In the end, things didn’t quite go according to plan. For months, Argentina’s Javier Milei, the libertarian political upstart, had been touted as the man about to blow up politics and get rid of the traditional left-right dichotomy that has failed to solve the country’s problems. Except, in Sunday’s general election, the presidential candidate not only failed to win outright in the first round, he also came in second to the continuity candidate, Sergio Massa from the left-wing Peronist movement.
Massa’s almost 37 per cent to Milei’s 30 per cent was a surprise to many, going against the tide of media attention that Milei – a leather jacket-wearing eccentric with a 1970s haircut who has made apologist comments about the former dictatorship and promised to close the Central Bank – has garnered since winning the primaries back in August. Massa currently presides over the ministry of economy in a country with inflation nearing 140 per cent; his first-round success indicates just how divided Argentina really is.
But Milei’s story isn’t over and there is a chance that the far-right candidate will occupy the Casa Rosada, Argentina’s presidential palace, after the 19 November run-off. The balance of power now swings to Patricia Bullrich, the security-focused centre-right candidate for the Juntos por el Cambio coalition, who finished in third place with about 24 per cent of the vote. In search of new votes, Massa has been keen to present himself as taking Argentina in a new direction; meanwhile, Milei – who exchanged fierce words with Bullrich in the past – has proposed a united front to topple a Peronist ruling class that he labels as corrupt.
It seems unlikely that Bullrich’s voters will switch to Massa given their history of mutual loathing. But Bullrich is an anti-populist, so it’s hard to see many of them voting for Milei either. Whatever happens, Argentina is inching towards yet another chapter in its turbulent history.
Ed Stocker is Monocle’s Europe editor at large. He was based in Argentina between 2009 and 2014. For more opinion, analysis and insight, subscribe to Monocle today.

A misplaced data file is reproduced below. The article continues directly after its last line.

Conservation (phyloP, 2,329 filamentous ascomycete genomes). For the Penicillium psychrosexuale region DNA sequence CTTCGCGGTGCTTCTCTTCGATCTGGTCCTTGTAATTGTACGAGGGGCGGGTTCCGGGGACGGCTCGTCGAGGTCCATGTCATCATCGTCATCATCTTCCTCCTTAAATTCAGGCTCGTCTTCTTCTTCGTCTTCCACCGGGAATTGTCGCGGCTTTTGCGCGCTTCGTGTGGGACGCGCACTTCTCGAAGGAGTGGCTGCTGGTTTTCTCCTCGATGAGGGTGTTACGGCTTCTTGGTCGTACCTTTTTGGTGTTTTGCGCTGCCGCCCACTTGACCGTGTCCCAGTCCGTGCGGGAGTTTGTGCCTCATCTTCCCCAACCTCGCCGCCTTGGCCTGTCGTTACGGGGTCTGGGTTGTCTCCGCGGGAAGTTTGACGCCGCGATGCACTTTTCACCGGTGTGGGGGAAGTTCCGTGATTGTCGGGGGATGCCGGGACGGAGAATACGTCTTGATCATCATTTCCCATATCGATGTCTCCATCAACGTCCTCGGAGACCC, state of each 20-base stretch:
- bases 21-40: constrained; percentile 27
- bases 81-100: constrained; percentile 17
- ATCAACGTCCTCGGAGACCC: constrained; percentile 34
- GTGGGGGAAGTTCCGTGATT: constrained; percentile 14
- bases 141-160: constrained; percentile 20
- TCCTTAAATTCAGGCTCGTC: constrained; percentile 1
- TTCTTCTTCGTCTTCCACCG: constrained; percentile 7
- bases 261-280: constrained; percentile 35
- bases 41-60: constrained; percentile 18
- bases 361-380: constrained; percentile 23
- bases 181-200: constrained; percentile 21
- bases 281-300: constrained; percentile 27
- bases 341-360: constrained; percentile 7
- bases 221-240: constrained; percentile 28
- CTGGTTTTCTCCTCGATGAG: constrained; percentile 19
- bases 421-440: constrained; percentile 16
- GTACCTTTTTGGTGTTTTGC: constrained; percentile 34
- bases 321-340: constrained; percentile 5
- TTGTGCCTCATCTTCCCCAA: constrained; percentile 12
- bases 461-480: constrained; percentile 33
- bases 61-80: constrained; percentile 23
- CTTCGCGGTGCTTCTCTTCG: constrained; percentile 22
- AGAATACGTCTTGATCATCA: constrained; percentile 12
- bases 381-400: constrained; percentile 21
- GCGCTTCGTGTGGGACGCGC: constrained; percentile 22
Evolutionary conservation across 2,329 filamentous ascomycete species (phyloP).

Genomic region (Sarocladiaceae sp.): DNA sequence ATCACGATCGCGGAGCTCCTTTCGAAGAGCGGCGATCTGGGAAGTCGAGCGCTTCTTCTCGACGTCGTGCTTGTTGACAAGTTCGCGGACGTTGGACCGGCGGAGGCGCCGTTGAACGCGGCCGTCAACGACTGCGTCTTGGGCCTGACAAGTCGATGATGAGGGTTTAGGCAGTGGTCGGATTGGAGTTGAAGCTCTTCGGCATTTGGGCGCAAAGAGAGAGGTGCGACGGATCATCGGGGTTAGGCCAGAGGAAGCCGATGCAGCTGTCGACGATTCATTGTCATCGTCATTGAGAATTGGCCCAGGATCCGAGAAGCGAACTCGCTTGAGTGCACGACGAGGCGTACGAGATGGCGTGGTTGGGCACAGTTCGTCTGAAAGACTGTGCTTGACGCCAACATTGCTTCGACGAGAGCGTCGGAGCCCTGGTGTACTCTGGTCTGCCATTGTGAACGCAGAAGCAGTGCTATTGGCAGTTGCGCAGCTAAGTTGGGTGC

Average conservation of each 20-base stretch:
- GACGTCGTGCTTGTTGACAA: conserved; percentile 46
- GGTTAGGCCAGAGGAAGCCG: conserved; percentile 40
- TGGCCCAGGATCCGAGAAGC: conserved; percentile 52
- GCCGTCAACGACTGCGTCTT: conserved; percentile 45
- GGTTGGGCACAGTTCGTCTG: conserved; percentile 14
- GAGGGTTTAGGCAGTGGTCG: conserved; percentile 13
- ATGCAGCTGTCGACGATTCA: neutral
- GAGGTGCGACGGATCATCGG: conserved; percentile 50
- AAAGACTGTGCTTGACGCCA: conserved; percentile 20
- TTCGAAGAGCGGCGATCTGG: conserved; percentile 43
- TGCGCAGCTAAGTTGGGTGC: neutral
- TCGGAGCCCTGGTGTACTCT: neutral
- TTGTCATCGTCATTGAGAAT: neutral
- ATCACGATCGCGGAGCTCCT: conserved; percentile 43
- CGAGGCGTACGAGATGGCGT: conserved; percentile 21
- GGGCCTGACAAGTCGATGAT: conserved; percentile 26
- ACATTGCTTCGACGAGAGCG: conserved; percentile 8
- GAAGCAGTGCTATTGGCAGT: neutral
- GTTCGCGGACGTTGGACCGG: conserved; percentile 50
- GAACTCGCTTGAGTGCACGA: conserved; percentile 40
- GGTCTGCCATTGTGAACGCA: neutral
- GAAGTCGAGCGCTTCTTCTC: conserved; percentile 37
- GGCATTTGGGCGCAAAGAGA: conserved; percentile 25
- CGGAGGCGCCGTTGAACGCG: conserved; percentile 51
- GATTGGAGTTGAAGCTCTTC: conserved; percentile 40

Emmanuel Macron touches down in Tel Aviv today for a meeting with Israel’s prime minister, Benjamin Netanyahu. His visit comes as violence continues to escalate in the Gaza Strip more than two weeks since the Hamas attack of 7 October. The increasing death toll includes 30 French citizens so far. Macron’s trip follows similar visits by Joe Biden, Rishi Sunak and Germany’s chancellor, Olaf Scholz. This has been a point of contention in France. “The issue here is timing,” Philippe Marlière, professor of French and European politics at University College London, tells The Monocle Minute. “Macron is visiting after other Western leaders have already made the trip. The public feels that it’s a bit too late. He is also carrying political baggage with him. He is being criticised for adopting a very pro-Israel stance, which has been compared to the traditional US and UK positions, rather than being a more neutral force.” With emotions running high, Macron is walking a tightrope.
The European Commission has given the green light to online retailer Farfetch’s acquisition of a 47.5 per cent stake – currently owned by Swiss luxury goods holding company Richemont – in its rival Yoox Net-a-Porter (YNAP). The deal was first unveiled in August 2022 and approved earlier this year in the UK and other regions but was complicated by financial problems at the London-based Farfetch. Despite its growing reach and innovative business model, the company, which has yet to break even, has lost 90 per cent of its estimated value in the past two years and faces a gloomy annual sales outlook.